It is defined as the biochemical process of breakdown, formation and conversion of carbohydrates in every living organism. Carbohydrates are the main molecules of the organism whose purpose is to provide energy to the body and this is achieved thanks to their extremely easy metabolism.

There is a fairly common carbohydrate and this is glucose, this is a monosaccharide that all living organisms known today metabolize. If one gram of carbohydrates is oxidized, approximately 4 kcal of energy are generated, that is, less than half that generated in lipids.

types of carbohydrates

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This term has its own classification of carbohydrates and is divided into 4 aspects distributed among monosaccharides, disaccharides, oligosaccharides and polysaccharides.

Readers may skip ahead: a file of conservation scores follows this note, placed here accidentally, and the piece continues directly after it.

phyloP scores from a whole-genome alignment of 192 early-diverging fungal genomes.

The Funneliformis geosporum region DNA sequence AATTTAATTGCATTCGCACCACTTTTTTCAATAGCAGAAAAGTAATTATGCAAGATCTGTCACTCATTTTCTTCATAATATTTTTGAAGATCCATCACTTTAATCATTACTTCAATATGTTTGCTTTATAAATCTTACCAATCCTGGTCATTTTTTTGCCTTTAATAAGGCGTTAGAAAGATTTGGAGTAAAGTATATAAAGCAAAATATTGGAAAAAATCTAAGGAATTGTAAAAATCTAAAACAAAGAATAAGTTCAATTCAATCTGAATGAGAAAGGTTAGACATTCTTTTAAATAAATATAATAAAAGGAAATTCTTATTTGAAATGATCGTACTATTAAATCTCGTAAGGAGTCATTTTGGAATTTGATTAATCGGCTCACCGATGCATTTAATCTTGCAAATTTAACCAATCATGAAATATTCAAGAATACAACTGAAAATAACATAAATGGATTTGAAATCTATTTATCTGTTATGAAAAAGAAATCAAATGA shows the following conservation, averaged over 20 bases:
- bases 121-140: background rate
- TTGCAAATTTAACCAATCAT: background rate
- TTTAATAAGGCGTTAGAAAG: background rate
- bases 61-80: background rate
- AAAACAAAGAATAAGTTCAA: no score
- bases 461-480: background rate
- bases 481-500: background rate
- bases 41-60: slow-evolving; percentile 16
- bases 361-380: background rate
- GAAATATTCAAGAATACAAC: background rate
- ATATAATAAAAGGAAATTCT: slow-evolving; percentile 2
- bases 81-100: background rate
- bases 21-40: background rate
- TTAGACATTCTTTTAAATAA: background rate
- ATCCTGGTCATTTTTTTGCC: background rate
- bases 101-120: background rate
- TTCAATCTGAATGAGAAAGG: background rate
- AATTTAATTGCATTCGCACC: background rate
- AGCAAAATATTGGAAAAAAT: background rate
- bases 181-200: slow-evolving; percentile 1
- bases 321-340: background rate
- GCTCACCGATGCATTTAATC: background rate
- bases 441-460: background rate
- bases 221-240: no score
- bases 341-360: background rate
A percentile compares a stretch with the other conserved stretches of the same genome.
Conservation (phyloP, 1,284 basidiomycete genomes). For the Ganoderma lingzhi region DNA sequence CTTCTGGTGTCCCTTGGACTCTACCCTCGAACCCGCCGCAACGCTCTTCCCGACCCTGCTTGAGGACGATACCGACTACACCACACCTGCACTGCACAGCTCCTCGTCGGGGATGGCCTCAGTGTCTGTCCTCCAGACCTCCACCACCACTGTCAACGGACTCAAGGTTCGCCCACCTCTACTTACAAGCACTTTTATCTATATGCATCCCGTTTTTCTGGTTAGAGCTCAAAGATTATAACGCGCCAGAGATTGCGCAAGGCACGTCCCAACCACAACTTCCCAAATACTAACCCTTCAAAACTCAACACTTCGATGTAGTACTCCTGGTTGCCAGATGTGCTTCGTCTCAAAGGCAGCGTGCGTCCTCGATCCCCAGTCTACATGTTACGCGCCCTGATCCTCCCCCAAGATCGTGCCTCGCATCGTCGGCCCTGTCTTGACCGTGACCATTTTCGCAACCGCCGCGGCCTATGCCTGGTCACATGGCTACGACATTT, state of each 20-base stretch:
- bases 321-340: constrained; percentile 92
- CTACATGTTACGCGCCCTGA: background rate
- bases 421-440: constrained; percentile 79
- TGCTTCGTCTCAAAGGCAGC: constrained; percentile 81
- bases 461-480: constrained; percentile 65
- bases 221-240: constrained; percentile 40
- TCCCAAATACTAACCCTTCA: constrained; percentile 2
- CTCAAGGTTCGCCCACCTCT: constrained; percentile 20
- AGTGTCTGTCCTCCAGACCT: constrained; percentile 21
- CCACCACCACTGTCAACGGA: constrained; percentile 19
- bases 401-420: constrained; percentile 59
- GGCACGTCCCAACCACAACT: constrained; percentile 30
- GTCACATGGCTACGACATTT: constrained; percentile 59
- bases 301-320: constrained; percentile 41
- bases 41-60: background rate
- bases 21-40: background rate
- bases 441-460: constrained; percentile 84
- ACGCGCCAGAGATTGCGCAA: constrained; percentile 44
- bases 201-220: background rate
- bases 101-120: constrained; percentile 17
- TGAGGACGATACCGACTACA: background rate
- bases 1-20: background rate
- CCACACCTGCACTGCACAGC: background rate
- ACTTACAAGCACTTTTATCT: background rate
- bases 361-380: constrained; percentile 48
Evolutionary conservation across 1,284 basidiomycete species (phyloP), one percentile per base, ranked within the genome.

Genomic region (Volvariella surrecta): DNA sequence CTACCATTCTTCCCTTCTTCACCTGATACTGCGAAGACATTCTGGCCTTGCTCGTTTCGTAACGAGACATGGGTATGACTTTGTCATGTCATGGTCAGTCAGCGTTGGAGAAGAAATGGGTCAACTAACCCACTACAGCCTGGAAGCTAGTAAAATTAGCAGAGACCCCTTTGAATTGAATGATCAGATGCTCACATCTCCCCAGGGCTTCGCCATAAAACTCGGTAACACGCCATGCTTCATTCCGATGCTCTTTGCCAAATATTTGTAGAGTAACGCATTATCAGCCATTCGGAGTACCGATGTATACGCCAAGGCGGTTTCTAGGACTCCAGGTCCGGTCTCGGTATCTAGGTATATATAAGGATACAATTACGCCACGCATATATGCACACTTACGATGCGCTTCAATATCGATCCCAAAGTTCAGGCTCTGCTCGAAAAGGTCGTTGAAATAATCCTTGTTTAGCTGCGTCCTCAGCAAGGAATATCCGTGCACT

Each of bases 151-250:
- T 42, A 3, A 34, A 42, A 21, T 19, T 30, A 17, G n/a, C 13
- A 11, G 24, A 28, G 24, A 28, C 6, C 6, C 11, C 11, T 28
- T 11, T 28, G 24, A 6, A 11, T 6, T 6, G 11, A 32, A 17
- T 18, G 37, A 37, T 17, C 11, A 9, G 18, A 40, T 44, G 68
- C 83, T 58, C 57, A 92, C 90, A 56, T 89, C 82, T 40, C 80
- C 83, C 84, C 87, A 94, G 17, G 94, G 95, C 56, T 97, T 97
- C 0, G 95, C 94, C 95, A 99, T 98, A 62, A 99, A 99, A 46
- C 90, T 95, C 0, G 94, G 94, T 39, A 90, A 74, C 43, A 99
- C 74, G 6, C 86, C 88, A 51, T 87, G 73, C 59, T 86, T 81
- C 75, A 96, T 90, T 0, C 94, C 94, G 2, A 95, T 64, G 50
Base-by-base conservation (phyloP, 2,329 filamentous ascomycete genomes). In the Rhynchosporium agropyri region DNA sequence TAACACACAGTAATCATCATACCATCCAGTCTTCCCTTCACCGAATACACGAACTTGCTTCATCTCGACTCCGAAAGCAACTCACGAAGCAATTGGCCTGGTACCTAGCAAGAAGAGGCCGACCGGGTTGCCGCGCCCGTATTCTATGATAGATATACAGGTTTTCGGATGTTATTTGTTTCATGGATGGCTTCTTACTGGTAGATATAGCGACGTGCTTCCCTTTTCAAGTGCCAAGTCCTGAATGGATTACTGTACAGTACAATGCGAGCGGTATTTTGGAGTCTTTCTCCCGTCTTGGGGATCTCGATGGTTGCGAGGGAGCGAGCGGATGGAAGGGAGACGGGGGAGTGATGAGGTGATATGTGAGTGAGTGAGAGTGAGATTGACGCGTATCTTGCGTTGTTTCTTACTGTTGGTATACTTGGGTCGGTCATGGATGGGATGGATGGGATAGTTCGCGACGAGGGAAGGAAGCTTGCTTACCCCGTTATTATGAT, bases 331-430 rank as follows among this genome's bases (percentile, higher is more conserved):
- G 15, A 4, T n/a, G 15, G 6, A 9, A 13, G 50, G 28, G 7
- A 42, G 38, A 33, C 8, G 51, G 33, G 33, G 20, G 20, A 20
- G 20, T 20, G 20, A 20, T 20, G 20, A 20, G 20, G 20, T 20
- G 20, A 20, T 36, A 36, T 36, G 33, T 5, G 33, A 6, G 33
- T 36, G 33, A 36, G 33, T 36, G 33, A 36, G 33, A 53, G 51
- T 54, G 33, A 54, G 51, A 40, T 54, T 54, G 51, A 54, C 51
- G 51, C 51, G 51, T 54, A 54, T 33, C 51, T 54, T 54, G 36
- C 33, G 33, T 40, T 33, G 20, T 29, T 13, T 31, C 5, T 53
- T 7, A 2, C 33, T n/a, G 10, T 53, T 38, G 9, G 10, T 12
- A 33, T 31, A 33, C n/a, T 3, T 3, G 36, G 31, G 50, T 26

monosaccharides

They are white substances with a sweet taste, crystallizable and soluble in water. They are easily oxidized, turning into acids, which is why they are said to have reducing power (when they are oxidized, they are reduced to another molecule). These are the monomers of the rest of the carbohydrates, which means that all the others are formed by polymerization (joining) of these. they are simple molecules that correspond to the general formula (CH2O).

They are made up of 3, 4, 5, 6 or 7 carbon atoms. Chemically they are polyalcohols, ie carbon chains with one -OH group on each carbon, in which one carbon forms an aldehyde group or a ketone group. Within the basic examples of this aspect, are fructose, sucrose and galactose. Foods with carbohydrates from this aspect are cereals, dates, figs, apples, pineapples, etc.

Disaccharides

These are very abundant oligosaccharides in nature, their structure is free and they originate from two different or identical monosaccharides. Carbohydrate foods that can be mentioned in this aspect are common sugar, which is found in milk, beer, honey, malt or cereals, as these are rich in sucrose, maltose and lactose.